Alien Hunter’s Fated Mate: Chapter Three


Rhythmic bobbing, clopping sounds, the whisk of leaves.

Holy stie!

I opened my eyes and found exactly what I feared.

The ground moved steadily past. Warm arms surrounded me. An antlered head moved back and forth in front of me. I was in a saddle, a rider behind me.

How in the hells—

My jaw ached. Carefully, I raised my fingers; felt the swelling. I’d smacked my face on something.

Smooth going, mighty adventuress.

Should I fight my way free? Scramble off this weird animal? Risk the wrath of my captor?

The animal walked on, steady. My head ached, but the motion soothed me. Arms around me felt strong, but not threatening.

The necklace!

My hand felt it through the robe. Still there. Good…

Head jerking, I gasped. Had I fallen back to sleep?

I heard a voice behind me, the words foreign. But I caught the meaning: woah.

The mount snorted and came to a halt.

Huge hands gripped my sides. I was lifted easily, set on my feet. Legs wobbly, I held onto the mount for balance.

My captor jumped from the saddle.

His face was broad and open. Chin like an anvil. Cheek bones almost feminine in their shape. Yet his brow was beetled, eyes deep set.

“Blăshen se reyalt, mö shay.”

He said.

“I don’t understand,” I said.

Yet something stirred at the back of my mind. It was like instructions from the Tomb. Implanted information.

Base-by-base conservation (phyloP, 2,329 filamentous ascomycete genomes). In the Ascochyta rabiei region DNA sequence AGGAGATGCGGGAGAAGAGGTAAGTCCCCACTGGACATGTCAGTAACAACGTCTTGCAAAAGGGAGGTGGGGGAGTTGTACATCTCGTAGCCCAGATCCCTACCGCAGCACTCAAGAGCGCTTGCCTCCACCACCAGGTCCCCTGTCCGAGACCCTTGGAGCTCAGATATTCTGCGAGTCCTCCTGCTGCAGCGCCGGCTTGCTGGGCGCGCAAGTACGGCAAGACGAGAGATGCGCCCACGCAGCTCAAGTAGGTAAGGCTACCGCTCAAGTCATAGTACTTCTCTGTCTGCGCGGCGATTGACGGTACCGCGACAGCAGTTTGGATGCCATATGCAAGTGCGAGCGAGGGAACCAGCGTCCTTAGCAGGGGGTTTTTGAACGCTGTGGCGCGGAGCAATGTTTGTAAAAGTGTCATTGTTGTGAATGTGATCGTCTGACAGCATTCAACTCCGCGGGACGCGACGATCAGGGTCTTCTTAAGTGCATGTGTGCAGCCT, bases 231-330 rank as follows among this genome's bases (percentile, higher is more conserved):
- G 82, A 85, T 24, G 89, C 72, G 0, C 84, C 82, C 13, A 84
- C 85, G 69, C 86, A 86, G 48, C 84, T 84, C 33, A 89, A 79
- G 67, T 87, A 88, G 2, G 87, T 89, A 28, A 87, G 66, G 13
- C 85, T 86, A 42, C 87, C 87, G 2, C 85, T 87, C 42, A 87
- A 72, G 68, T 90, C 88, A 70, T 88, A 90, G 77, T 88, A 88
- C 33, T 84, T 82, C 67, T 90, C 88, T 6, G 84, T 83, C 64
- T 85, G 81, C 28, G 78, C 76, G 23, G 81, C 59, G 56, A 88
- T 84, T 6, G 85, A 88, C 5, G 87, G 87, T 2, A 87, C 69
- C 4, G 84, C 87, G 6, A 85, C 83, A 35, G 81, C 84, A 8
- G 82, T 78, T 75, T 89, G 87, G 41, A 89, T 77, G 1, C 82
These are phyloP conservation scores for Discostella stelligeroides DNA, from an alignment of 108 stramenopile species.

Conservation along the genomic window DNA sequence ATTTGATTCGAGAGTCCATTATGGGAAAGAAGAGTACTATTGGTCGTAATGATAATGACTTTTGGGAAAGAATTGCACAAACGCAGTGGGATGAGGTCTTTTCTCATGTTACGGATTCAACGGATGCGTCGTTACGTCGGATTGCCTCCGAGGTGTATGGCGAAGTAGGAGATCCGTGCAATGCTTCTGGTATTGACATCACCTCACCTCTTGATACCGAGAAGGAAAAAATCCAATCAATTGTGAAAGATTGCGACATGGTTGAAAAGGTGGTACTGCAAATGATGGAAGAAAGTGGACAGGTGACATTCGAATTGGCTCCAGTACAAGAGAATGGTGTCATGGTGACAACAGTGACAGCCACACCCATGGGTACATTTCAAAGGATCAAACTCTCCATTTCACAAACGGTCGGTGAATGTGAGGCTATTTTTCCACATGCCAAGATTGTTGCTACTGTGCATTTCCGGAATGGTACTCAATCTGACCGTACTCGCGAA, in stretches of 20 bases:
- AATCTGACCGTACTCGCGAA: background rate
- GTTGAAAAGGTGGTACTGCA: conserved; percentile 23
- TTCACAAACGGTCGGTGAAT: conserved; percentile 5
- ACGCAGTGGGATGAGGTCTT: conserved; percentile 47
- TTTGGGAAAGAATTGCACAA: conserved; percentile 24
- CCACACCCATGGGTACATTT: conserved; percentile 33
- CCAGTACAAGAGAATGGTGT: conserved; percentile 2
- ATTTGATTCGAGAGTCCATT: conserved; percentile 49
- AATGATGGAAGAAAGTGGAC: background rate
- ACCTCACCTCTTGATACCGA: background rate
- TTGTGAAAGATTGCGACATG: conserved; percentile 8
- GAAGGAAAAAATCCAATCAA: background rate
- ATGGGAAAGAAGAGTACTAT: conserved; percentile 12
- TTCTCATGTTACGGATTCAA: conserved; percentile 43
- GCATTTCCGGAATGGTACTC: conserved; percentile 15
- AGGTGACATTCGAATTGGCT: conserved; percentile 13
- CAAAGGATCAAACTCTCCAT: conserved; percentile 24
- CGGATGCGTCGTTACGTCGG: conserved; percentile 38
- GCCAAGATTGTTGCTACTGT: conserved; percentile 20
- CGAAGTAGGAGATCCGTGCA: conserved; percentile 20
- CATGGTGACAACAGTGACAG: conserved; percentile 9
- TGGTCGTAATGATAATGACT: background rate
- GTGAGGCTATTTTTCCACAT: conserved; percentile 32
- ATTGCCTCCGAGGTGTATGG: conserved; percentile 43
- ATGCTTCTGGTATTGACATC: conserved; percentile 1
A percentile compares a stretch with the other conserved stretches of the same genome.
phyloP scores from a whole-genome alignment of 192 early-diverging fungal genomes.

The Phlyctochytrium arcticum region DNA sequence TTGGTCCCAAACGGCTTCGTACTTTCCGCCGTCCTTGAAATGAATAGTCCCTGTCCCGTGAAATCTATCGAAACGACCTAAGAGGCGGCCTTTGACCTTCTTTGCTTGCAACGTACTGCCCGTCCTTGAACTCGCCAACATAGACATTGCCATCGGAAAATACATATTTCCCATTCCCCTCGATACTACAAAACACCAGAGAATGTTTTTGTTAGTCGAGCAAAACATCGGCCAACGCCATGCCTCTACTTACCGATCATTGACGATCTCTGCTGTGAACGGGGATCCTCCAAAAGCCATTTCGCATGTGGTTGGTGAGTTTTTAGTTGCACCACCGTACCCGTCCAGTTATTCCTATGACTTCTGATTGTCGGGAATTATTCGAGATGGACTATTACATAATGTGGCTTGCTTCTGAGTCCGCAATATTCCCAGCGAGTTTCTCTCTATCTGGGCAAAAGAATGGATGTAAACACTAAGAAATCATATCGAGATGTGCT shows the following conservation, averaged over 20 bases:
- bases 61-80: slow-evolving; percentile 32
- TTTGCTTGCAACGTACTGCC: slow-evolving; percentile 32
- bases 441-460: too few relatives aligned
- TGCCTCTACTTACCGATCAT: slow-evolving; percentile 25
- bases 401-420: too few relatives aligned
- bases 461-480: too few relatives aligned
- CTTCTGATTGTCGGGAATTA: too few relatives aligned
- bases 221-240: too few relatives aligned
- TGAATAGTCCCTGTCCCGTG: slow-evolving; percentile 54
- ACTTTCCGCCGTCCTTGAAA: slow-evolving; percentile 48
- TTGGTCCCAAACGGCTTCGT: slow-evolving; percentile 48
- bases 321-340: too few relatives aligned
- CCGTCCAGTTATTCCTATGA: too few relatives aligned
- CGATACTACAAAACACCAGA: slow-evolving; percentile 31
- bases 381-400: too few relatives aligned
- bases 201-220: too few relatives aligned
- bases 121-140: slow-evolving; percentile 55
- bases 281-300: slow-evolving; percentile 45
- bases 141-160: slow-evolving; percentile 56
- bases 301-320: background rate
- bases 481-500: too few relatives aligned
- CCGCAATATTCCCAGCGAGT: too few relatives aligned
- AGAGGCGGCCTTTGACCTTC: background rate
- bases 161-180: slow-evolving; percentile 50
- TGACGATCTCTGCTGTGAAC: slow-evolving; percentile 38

“I’m Ashur of (Something). You are my mate.”

I understood! Sort of.

Let me take that back. The words were starting to make sense, but not the meaning.

“I’m Mila. I’m from the Temple of Terr.”

His language slid easily off my tongue. Had it been placed there? Through the Tomb? Why?

And then I saw that his skin was the hue of burnished bronze, his hair blue twined with strands of green, his eyes concentric circles of color bisected by a vertical pupil. What the hell was he? Bronze people—

“Are you dead? A ghost? A device?”

He shrugged. “I don’t feel dead. I feel livelier than I should, mayhap. Are you going to burn me to the bone with magical fire?”

What? “No…”

“Good. Let’s eat. We need the rest. If you wouldn’t mind, I’d like to feed Murbai some of your plesples. That way she won’t try to eat us.”

Murbai? “Your—” what was this thing? Not a stie, not a siu, not any animal I knew.

“She’s a bagart,” the stranger said. “You don’t know bagarts?”


“Hopefully she likes you. Otherwise, expect a fairly fierce bite when you aren’t looking.” The enormous man smiled.


Wrinkles bunched around his strange eyes. Speckled sunlight brought out copper highlights.

 Strange, but not unattractive.

“Why have you strayed from your round city? It’s dangerous out here in the dry forest.”

“I’m on a—” I stopped myself. “Never mind. Who are you? What are you?”